On July 9, 2020, the FASB issued a proposal to defer the updated guidance for long-term insurance contracts to help insurers navigate hurdles brought on by the COVID-19 pandemic. If approved, the proposal would provide a one-year deferral of ASU No. 2018-12, Financial Services-Insurance (Topic 944): Targeted Improvements to the Accounting for Long-Duration Contracts.
The deferral would postpone the effective dates of ASU 2018-12 for large public companies until 2023, for smaller reporting companies (SRCs) until 2025, and for private companies and not-for-profit organizations until 2025. Earlier adoption is encouraged.
ASU 2018-12 provides simpler, more transparent ways to report technical aspects of life insurance, disability income, long-term care and annuity payouts. If approved, the proposal will be the second delay granted to insurance companies. In November 2019, the FASB deferred the updated guidance after the American Council of Life Insurers said that companies needed more time to put software systems in place; educate investors and staff; and work on other troublesome matters.
These standards are some of the most substantial accounting changes to hit the U.S. marketplace in decades. The FASB recognizes that many companies will need more time to evaluate and process the changes under these unprecedented conditions. If you have questions about implementing these changes, fill out the form below and we’ll get back in touch with you.
CARES Act Defers CECL Standard for Large Banks
On March 27, 2020, the president signed the Coronavirus Aid, Relief and Economic Security (CARES) Act. One provision of this law will allow large public banks to temporarily postpone the current expected credit loss (CECL) standard.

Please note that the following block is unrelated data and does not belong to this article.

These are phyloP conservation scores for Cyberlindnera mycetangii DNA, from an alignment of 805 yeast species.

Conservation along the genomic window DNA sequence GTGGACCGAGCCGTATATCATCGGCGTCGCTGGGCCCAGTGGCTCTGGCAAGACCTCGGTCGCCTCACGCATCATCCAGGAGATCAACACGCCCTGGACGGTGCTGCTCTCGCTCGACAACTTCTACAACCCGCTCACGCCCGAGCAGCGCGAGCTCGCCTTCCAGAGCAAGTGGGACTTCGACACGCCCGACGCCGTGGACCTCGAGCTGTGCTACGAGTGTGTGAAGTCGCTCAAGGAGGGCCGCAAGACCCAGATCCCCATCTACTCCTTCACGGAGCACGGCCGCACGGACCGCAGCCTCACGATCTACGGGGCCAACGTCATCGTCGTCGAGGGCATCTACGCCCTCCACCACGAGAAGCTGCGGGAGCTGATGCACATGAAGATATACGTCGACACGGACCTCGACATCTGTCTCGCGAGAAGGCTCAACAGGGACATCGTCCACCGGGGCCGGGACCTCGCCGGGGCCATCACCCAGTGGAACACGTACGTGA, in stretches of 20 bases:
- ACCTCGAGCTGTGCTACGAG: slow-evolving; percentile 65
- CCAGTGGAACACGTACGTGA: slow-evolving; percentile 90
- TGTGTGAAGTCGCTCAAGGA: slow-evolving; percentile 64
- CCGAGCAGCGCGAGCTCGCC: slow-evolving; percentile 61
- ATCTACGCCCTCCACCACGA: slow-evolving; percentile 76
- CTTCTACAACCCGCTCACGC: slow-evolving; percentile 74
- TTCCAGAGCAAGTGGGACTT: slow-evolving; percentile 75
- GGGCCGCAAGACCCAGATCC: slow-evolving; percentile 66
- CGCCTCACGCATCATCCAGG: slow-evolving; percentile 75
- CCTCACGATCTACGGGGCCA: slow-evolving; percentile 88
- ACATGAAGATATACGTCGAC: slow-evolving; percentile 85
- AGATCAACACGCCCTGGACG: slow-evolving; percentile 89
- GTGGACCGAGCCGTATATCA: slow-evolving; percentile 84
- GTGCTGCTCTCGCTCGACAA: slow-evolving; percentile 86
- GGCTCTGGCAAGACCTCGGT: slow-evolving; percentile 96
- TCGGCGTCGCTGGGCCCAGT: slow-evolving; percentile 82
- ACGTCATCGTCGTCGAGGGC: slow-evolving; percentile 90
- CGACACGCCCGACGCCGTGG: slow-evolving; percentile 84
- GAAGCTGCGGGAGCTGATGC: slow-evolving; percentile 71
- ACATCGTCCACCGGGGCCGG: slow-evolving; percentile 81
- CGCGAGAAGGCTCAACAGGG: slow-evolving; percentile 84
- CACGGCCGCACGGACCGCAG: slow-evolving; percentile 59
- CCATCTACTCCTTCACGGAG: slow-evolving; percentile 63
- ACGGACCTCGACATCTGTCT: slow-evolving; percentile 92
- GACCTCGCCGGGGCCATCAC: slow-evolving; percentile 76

Accounting Standards Update (ASU) No. 2016-13, Financial Instruments — Credit Losses (Topic 326): Measurement of Credit Losses on Financial Instruments, was issued in response to the financial crisis of 2007–2009. The updated guidance relies on estimates of probable future losses, rather than the incurred-loss model that’s used under existing guidance. The change was originally scheduled to go into effect for most public companies in 2020.
Now, under the CARES Act, large public insured depository institutions (including credit unions), bank holding companies and their affiliates can choose to postpone implementation of the CECL standard until the earlier of:
• The end of the national emergency declaration related to the COVID-19 crisis, or
• December 31, 2020.
Many public banks have made significant investments in systems and processes to comply with the CECL standard, and they’ve communicated with investors about the changes. So, some may decide to stay the course. But many large banks are expected to take advantage of the option to delay implementation.
This is the second time the CECL has been delayed. In October 2019, the Financial Accounting Standards Board (FASB) extended the deadlines for smaller reporting companies (SRCs) from 2021 to 2023, and for private entities and nonprofits from 2022 to 2023.
Today’s uncertain lending environment could create significant credit losses for some banks. To measure those losses under the updated guidance, banks must forecast into the foreseeable future to predict losses over the life of a loan and immediately book those losses. Making estimates could prove challenging. Fortunately, the CARES Act gives large banks extra breathing room during the pandemic.